When Holder, accompanied by his wife, Sharon Malone, and Georgetown professor Michael Eric Dyson and a couple of Secret Service agents and Park Police officers, made their way to their seats on Saturday at the Carter Barron Amphitheater, only a few people seemed to notice initially. Then a buzz of recognition quickly spread through the crowd as people began pointing him out.
Isn’t that Eric Holder?
Yeah, that is Eric Holder.
The attorney general.
Yeah. Those Republicans in Congress have been really beating up on him.
Soon the mostly black crowd was on its feet loudly applauding and cheering him. Holder, looking a bit surprised and embarrassed by the attention, stood up, waved at the crowd and appeared to mouth, “Thank you.” People sitting in nearby aisles went up to him and offered handshakes; a few reached over and patted him on the shoulder.
It was a momentary love-fest at the 4,200-seat theater, a hang-in-there-brother acknowledgment that seemed to say, “We understand. We know you’re not being treated fairly. We’ve got your back.” If there ever was an inside the beltway event with a conspicuously outside the beltway sensibility, this was it. The concert goers weren’t youngsters, a good swath were probably of the same generation as the 61-year-old Holder, and very likely just as unhappy with the way the first black U.S. attorney general is being treated by Republican lawmakers as they are with the way the first black U.S. president is being treated by them. It’s no secret that many black people believe the attacks and criticisms of President Obama and Attorney General Holder are not only political but also racial in nature. A causal listen to black talk radio or a read of black-oriented news sites will confirm that many folks think both men are being repeatedly attacked largely by white Republicans hostile to the notion of black men being in charge.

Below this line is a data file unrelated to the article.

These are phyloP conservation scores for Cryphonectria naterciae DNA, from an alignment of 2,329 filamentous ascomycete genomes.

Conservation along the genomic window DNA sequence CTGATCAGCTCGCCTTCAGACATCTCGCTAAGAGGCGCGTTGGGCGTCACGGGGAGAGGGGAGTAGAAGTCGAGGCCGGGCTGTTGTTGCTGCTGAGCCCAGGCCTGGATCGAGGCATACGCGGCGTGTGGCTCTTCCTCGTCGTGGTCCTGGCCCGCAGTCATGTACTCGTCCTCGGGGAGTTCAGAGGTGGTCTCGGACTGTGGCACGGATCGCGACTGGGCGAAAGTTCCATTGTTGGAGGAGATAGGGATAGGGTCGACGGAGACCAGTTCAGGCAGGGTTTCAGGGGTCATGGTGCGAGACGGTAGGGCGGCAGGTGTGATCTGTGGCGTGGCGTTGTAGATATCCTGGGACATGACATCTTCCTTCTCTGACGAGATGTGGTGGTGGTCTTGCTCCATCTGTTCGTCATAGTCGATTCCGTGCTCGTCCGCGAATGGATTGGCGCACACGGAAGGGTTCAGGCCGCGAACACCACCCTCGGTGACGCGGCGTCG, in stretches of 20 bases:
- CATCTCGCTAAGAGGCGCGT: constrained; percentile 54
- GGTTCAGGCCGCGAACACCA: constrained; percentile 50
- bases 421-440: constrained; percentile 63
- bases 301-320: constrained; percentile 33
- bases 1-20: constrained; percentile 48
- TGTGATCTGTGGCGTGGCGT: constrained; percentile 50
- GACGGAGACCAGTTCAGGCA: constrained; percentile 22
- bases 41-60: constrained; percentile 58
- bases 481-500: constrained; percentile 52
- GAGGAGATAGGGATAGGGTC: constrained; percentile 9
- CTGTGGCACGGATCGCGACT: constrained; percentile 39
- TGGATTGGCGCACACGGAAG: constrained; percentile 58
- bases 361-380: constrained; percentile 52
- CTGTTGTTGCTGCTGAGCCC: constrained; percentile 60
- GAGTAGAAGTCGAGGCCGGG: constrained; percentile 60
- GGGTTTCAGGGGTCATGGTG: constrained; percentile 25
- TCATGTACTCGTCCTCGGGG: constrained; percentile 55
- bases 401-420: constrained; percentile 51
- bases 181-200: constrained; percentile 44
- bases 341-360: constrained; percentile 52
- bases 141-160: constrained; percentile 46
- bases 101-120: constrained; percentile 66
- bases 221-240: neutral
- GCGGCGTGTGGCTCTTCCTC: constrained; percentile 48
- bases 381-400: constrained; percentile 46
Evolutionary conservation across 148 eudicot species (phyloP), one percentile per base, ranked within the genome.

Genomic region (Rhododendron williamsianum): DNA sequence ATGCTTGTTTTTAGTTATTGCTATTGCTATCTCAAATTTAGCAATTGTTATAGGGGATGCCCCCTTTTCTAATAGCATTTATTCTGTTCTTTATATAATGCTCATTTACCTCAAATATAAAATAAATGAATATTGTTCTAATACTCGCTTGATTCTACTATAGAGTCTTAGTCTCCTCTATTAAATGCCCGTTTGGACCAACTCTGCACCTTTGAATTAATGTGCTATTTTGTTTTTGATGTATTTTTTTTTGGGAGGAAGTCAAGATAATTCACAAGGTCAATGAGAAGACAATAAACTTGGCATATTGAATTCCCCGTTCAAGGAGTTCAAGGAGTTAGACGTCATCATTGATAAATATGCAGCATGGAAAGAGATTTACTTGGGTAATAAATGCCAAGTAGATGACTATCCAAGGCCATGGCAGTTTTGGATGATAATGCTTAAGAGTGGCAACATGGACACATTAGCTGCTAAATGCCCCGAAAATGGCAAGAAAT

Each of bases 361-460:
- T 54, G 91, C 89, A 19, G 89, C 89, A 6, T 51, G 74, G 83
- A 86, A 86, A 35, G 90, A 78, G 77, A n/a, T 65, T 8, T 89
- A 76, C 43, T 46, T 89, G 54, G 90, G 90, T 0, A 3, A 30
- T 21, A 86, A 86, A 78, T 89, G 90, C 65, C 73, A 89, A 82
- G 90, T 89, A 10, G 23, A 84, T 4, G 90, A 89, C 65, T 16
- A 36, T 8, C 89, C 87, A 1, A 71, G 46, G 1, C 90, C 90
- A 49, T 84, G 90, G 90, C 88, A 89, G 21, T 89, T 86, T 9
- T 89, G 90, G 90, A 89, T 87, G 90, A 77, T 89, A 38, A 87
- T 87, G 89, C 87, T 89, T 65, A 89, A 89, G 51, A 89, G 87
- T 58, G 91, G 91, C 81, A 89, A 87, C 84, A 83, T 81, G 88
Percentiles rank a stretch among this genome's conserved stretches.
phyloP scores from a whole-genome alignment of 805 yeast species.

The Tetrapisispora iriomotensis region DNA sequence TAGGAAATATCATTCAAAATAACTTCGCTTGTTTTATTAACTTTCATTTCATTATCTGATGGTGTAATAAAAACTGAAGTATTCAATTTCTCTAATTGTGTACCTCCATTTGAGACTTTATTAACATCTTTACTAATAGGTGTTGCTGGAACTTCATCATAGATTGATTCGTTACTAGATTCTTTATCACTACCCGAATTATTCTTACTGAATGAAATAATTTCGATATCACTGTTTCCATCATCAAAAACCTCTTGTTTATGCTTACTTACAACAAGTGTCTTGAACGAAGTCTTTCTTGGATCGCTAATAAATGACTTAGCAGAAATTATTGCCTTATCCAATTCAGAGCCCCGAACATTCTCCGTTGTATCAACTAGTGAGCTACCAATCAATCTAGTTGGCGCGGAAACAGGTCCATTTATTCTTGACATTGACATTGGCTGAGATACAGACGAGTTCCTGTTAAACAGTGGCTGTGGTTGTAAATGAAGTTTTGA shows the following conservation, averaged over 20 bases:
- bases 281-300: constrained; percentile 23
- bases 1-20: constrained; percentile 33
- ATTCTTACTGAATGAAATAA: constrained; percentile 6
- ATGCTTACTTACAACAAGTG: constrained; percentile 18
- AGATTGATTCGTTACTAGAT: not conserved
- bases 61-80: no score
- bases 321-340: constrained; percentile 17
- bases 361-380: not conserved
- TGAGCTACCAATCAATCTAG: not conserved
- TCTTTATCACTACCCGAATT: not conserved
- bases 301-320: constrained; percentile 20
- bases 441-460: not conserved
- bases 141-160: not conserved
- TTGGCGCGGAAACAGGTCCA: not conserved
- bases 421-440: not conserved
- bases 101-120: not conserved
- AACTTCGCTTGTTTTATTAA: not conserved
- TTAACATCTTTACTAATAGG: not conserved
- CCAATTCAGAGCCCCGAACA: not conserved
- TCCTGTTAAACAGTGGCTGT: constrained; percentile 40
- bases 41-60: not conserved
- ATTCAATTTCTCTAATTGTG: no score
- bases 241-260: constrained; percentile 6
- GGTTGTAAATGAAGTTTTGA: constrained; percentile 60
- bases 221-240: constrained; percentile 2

And so it went on Saturday night. If Republicans on Capitol Hill could so casually close ranks against Holder, making him the first sitting attorney general to be charged with contempt, well, black folks could certainly close ranks in support of him. Even the old-school, 70’s era black R&B groups performing on stage — Ray Goodman & Brown, The Stylistics – took time to acknowledge his presence and thank him for his public service.